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events that took place.
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Day 141 - Windy
25th January 2014
Location:Doonside, NSW, Australia
Conditions:Partly cloudy, windy 15km/h
with gusts to 25km/h,
Team Members at Event: PK, GK,
Paul K, and John K.
We had two experiments
to try today: Continue with the roll correction flights, and
try the new improved dual thrust configuration, however, it was
quite a windy day so we weren't sure if we were even going to
launch. Normally we don't launch if the wind is over 20km/h, but
the wind was going in the right direction down range and away
from the trees so we decided to launch.
First up was the dual thrust rocket. The set-up was straight
forward and we launched the rocket at 120psi. The take off was
good, and the sustain phase also went well, but due to the wind,
the rocket weather-cocked and flew in an arc rather than
straight up. It still reached 255 feet. It's interesting hearing
the rocket fly because the sustain phase is so quiet.
Filling up for the first flight
of the day
Pressurised to 120psi
Sustain phase continuing
Going higher than the moon
On the second launch the configuration was identical, the
rocket boosted up well, but there was virtually no sustain
phase. The rocket gently flipped over at 99 feet and started heading for
the ground. With the timer delay set for 5 seconds, the rocket
was about 5m above the ground when the parachute started
deploying. Unfortunately the parachute didn't have enough time to
open and the rocket crashed. The nosecone was damaged as was the
top bottle. Luckily all on board electronics survived and even
the deployment mechanism survived. This will be an easy fix.
We are still trying to understand why the rocket did that. At
first we thought there might have been something blocking the
extension tube and hence reducing the thrust, but there was nothing
obvious. The only thing we can conclude is that for some reason
the sustain chamber didn't get fully pressurised. In that case
there may have been an issue with the non-return valve in the
spacer. We took it apart, but couldn't see any obvious cause.
Video prior to launch shows that some air was bubbling through
the water into the sustain chamber, and you could see that water was transferred. If
for some reason the o-ring blocked the non return valve, the air
in the sustainer would have been compressed only by the water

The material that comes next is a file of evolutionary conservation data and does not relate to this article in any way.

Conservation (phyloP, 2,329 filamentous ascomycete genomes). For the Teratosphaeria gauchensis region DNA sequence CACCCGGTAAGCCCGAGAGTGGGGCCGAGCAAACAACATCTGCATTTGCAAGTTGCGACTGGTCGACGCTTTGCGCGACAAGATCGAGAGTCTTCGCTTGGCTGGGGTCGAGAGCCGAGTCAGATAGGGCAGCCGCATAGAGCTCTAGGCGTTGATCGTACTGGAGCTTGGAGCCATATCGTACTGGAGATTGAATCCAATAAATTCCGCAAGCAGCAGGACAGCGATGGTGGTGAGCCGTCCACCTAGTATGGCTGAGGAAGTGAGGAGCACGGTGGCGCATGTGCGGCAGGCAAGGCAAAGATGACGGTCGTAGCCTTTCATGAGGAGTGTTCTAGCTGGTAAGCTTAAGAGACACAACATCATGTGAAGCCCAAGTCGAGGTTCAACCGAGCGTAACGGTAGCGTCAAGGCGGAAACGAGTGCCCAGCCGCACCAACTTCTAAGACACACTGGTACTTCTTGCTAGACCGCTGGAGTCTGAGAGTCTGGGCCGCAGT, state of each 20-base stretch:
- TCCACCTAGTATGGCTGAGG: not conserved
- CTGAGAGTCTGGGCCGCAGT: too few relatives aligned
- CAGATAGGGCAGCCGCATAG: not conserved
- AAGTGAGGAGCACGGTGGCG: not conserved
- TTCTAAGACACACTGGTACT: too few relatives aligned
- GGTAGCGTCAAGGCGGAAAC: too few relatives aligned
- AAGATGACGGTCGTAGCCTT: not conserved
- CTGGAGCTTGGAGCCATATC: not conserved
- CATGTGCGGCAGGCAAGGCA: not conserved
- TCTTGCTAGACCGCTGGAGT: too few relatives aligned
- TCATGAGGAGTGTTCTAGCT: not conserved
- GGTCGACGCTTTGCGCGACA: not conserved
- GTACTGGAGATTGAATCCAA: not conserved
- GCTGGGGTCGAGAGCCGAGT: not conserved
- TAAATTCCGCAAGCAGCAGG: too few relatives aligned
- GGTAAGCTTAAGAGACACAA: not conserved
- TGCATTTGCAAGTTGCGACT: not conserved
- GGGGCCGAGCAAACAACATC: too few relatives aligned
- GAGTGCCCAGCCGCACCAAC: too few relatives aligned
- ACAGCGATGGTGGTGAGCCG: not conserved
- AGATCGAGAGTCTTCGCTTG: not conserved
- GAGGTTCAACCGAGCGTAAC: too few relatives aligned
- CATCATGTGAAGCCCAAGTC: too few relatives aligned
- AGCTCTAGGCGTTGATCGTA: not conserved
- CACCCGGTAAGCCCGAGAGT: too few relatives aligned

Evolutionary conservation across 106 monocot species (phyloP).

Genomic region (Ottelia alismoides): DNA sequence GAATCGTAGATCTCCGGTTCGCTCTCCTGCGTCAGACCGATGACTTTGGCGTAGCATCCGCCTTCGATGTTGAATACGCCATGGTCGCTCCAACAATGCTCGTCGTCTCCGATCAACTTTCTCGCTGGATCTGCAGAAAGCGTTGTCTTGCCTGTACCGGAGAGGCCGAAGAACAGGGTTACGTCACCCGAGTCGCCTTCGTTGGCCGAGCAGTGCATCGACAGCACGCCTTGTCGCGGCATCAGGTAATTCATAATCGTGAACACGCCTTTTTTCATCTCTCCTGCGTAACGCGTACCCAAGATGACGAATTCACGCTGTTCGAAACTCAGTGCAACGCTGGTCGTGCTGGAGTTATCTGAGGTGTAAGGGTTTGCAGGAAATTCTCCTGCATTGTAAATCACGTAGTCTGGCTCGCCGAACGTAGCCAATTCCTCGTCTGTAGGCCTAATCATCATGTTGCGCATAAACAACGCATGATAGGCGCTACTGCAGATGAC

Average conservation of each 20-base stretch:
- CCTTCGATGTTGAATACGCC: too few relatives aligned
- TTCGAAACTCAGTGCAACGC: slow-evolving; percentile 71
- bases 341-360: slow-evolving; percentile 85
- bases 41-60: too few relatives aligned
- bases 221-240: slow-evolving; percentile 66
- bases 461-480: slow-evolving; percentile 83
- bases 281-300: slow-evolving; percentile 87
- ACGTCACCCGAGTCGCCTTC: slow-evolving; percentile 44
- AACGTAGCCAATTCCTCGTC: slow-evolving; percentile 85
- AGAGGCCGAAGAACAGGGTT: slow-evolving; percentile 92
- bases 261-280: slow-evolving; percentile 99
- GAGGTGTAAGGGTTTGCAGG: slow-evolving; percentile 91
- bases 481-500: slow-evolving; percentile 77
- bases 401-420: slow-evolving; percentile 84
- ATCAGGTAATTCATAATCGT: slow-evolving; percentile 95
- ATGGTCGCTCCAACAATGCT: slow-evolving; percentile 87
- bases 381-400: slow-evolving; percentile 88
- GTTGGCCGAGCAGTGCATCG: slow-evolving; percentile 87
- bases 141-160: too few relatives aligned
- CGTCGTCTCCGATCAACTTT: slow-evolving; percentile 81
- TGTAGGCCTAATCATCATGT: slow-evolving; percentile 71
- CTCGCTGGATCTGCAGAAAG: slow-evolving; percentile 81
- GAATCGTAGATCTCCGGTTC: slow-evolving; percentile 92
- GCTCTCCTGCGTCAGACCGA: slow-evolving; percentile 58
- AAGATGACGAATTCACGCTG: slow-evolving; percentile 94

that entered the space. During flight you can see this water
exit but not with any force. It's also possible that there was a
leak in the sustain chamber so that it didn't pressurise
properly. I guess we'll have to try this
again, and make sure the valve is operating correctly.
Almost no thrust during the
Next up were the roll correction flights
continuing from last time. I had reduced the height of the little ramps
on the fins
because on the last flight the rocket rolled too much in the
Just as we approached 110psi, the base of the top bottle
blew out in a pretty spectacular fashion. This was the first
time in the last 7.5 years that we have seen this kind of
failure. This bottle had been used several times before on
various flights without any sign of trouble. It's possible that
some stress fracture had developed over the previous
pressurisation cycles and today was the day when it had enough.
What was unusual about this failure was the low pressure, and
that the bottom blew out where the plastic is quite thick.
Normally these bottles burst around 190psi and burst on the side
where there is greatest stress.
Undamaged deployment mechanism
that was ejected through the
Unusual failure of the top
2nd attempt at roll correction
The result of the CATO was that it hurled the deployment
mechanism through the nosecone fairing, and surprisingly
suffered no damage. Even the corriflute structure was fine. We
only need to replace the top bottle and fairing. All the
electronics, including camera and altimeter that were right
under the bottle survived, the cardboard camera housing was damaged
which will be replaced. The only casualty was a cracked Gardena
nozzle cap caused by the rocket sliding back down the guide rail
and hitting the release head.
So we swapped out the top bottle, and a spare nosecone. This
was the last one we had with us on the day. We flew it without a camera this time. The flight went well and landed
We set the rocket up again but with the cardboard camera
housing damaged, we just taped the camera to
the side so that we could see if the roll was better or not.
Last flight of the day
Lands nose first on the dirt
Time to head home
The launch went well and post flight video showed that the
roll had improved since the last flight. The rocket drifted a
long way down range, and the nosecone managed to hit the
hardened earth road so the fairing also suffered minor damage.
Because of the windy conditions we decided to pack up and call
it a day. Some days are great, and others not so. This
week was our turn to make offerings to the rocket gods.
Here is a highlights video from
On 30th December last year we featured in Discovery Channel's
"You have been warned" series 2, Episode 11. The segment about
our 2-stage Acceleron V rocket turned out quite well, and they did a good
explanation of how the rocket works. I am unable to post
the video here, but it may become available on Discovery
Channel's YouTube channel like some episodes from the series have.
Below are some
screen shots from the segment. Here is the
original video of the rocket.that
the episode was based on.
We have been making lots of good progress on the Polaron G2
rocket. Here are more updates on the
Polaron G2 build log.